The McDonald’s supply chain is a complex web of direct and indirect suppliers. They manage this complex system by working with direct suppliers who share their values and vision for sustainable supply. They hold them to clear standards for quality, safety, efficiency and sustainability. They expect them to extend those requirements to their suppliers and also partner with them to identify, understand and address industry-wide sustainability challenges and achieve continuous improvement. Overall, McDonald’s and their suppliers are collectively focused on three areas of responsibility: ethics, environment, and economics. Their supply chain focus areas include:
- Sustainable Land Management Commitment
- Animal Welfare
- Supplier Workplace Accountability
- Sustainable Fisheries
Sustainable Supply Chain Vision:
They envision a supply chain that profitably yields high-quality, safe products without supply interruption while leveraging their leadership position to create a net benefit by improving ethical, environmental and economic outcomes.
- Ethics – They envision purchasing from suppliers that follow practices that ensure the health and safety of their employees and the welfare and humane treatment of animals in their supply chain
- Environment – They envision influencing the sourcing of materials and ensuring the design of products, their manufacture, distribution and use to minimize life-cycle impacts on the environment.
- Economics – They envision delivering affordable food, engaging in equitable trade practices, limiting the spread of agricultural diseases, and positively impacting the communities where their suppliers operate. They view this vision and their responsibilities holistically. As sourcing decisions are made, they consider their priorities for food safety, quality and costs, as well as ethical, environmental and economic responsibilities. Their global progress on beef and coffee sustainability illustrate
Forecasting at McDonald A forecast is an estimate of future sales of finished products. Forecasts are calculated using: · store-specific historic product mix data from the last two years · Store-specific and national causal factors. These specify dates for events such as national promotions and school holidays · Information from store managers about factors that might affect demand, e.g. road closures or local events and promotions.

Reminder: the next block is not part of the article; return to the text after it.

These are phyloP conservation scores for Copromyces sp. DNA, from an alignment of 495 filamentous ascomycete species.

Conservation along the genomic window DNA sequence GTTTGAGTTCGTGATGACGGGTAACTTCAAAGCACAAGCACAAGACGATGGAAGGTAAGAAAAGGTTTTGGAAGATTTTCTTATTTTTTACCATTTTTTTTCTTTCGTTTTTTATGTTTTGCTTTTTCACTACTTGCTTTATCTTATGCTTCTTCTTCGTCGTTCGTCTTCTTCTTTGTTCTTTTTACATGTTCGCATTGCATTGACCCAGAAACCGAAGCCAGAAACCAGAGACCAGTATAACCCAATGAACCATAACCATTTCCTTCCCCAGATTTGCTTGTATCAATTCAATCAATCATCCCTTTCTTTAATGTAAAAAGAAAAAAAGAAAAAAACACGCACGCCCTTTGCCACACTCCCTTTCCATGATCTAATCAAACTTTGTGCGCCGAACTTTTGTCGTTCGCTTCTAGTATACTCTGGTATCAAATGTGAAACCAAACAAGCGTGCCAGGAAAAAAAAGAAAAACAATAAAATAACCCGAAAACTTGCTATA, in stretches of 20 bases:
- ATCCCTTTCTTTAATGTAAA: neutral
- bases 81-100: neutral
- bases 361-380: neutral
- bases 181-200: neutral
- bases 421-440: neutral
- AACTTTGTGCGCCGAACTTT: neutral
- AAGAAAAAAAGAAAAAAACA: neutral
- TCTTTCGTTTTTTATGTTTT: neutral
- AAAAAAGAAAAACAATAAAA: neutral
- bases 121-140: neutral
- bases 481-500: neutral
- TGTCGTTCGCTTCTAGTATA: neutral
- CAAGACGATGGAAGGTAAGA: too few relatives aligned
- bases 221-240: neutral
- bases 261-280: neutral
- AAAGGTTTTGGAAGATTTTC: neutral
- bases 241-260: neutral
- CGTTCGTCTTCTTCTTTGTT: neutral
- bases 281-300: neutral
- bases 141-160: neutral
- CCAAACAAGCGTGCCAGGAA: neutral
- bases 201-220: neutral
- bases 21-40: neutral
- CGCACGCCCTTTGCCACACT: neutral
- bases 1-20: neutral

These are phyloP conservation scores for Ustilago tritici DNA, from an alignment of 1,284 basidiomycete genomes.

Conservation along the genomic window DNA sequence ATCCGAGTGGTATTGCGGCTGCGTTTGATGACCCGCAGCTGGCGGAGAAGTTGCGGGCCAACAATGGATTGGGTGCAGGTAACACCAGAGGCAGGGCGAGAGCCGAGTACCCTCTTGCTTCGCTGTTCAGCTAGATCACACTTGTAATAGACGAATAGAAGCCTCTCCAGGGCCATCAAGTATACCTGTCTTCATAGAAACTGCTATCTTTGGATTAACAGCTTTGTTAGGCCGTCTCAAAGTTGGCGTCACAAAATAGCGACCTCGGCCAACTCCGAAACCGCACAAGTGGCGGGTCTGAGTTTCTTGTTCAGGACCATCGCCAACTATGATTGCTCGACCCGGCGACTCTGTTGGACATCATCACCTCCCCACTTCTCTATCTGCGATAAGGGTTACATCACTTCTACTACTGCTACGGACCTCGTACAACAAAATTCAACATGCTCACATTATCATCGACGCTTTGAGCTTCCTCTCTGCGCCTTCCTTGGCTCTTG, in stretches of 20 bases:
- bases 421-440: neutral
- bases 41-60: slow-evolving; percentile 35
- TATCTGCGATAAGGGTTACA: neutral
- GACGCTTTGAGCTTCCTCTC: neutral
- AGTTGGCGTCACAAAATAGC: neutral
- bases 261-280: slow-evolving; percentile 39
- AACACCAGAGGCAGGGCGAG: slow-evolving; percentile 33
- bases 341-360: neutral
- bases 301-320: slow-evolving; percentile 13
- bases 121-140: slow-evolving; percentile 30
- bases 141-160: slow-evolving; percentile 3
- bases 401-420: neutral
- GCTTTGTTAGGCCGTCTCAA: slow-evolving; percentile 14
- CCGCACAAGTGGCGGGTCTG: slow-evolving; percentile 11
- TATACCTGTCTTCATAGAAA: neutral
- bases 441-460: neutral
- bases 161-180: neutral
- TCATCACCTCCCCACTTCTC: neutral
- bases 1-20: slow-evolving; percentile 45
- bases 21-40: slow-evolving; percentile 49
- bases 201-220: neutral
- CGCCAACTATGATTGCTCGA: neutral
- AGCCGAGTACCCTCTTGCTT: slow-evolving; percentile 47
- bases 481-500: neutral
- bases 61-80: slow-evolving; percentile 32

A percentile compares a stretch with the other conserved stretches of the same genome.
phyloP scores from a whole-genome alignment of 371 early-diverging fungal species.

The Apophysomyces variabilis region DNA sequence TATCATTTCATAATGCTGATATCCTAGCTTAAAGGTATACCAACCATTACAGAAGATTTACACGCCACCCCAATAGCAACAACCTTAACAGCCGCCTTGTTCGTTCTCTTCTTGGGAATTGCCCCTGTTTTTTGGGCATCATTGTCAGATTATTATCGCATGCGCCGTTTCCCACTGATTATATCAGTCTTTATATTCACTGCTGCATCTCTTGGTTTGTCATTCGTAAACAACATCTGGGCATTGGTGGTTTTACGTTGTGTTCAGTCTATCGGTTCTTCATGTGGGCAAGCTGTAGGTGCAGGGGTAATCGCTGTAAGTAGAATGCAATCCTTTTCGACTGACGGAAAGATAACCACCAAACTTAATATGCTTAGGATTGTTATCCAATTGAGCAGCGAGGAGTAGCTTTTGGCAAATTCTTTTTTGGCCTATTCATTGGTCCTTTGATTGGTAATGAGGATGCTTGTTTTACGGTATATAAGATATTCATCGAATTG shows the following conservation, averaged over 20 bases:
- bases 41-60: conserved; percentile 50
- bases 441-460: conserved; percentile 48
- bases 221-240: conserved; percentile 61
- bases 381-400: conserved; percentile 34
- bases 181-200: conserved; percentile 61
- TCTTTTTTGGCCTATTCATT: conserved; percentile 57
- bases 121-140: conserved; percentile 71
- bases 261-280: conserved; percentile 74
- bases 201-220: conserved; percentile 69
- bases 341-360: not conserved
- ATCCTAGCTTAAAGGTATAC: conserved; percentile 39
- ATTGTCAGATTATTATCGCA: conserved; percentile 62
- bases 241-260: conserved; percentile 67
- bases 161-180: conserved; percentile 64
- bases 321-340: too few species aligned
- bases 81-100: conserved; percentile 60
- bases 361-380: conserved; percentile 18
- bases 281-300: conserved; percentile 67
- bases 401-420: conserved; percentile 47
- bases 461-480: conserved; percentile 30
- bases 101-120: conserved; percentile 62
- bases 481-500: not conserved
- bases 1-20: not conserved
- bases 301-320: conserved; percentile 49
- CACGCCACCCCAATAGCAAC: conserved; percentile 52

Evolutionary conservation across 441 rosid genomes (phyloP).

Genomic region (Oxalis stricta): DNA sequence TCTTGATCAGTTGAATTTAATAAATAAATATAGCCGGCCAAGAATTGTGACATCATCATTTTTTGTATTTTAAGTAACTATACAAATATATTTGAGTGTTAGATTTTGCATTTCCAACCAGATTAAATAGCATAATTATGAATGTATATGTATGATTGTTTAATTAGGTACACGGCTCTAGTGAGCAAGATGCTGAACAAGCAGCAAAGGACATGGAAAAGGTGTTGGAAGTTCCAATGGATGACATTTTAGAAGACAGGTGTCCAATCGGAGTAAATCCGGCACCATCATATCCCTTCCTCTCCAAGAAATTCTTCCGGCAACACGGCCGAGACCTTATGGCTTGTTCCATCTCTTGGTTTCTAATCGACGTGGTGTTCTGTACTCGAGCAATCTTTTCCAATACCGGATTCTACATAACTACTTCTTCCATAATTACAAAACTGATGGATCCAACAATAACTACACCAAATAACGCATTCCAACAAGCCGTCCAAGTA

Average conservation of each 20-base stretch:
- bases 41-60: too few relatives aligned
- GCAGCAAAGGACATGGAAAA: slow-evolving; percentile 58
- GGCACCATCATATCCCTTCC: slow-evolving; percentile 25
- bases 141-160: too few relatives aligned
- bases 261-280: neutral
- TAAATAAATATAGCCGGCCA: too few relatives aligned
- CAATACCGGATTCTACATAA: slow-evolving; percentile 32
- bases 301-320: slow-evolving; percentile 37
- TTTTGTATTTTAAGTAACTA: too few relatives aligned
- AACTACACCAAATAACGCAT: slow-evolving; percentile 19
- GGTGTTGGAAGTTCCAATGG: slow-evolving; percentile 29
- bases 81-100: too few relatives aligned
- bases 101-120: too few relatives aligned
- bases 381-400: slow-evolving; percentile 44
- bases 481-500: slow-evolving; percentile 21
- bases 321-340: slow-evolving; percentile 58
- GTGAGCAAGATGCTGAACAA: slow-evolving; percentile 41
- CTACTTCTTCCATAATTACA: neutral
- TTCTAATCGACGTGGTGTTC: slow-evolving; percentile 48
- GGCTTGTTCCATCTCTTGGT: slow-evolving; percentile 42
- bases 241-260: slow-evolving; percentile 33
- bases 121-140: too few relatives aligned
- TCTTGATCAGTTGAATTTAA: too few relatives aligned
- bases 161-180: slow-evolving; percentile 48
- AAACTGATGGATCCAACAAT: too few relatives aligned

Supply Planners working for McDonald’s include a range of causal factors in the calculation of the forecasts, so that based on past performance they can predict future demand for each restaurant. For example, Big Mac sales increase during a ‘Buy One Get One Free (BOGOF)’ promotion. The planners use this data in the forecasts for all stores that took part in that promotion. Analyzing how weather affects demand for particular products, such as McFlurrys and salads, can also be built into the model. The forecasts then become more accurate, decreasing costs and improving customer satisfaction. Qualitative Forecasting Expert Opinion and Market Research McDonald’s uses
Methods to help in predicting the future growth of the organization. Developing a strong customer focus, McDonald’s relies heavily upon gathering information from customers, employees, and other experts in the field to assist in the decision- making process. Within the qualitative approach, McDonald’s focuses attention on utilizing expert judgment. Expert judgment is important because it provides significant insight into different aspects of the organization. When seeking expert’s opinions, a technique known as Delphi is used to ensure quality opinions are formed. The Delphi technique allows McDonald’s to gather expert’s opinions on predictions of future behavior.
Stock Control Charts:
A stock control chart shows the balance of orders for new stocks against sales. The system is dependent on figures for expected sales. For example, if sales of burgers are going out of the system, then stocks of beef patties need to be coming into the system. Manugistics uses two years’ worth of product mix history to produce forecasts for each restaurant. This uses time series analysis. The planner will apply a causal factor (the blue blocks in the example) to the time series for the start and end date of this promotion. Using complex calculations, the graph then produces a forecast – seen below circled red.
Any system is only as good as the data that is provided. Therefore, McDonald’s Restaurant Managers need to ensure that the data they enter into the system is as accurate as possible. For example, each day, Restaurant Managers record opening and closing stocks of key food items. They record all other items weekly. The store computer system identifies any stock count deviations from the last stock count so managers can investigate. For example, the manager may have missed off a box of organic milk whilst counting them earlier on in the shift.
Restaurants hold a small buffer stock. This is an extra quantity of stock held to meet unexpected higher demand. It is also the point at which more goods are ordered the re-order level.
McDonald’s store managers use a simple web-based communication tool called ‘WebLog’ to view and amend store Order Proposals. Every day WebLog creates a proposed order for the manager to analyze and demand if necessary. Weblog enables managers and central planners to see what quantities have been ordered, what the current stock levels are and exactly how much stock is due to be delivered at a particular time. In the past, managers would have had to check their delivery for any shortages and input every item they had received. The system now automatically generates a delivery note that gives the exact quantities and descriptions of the delivery. All managers need to do is simply click ‘confirm’ on Weblog. This saves valuable time and makes the process more cost-effective.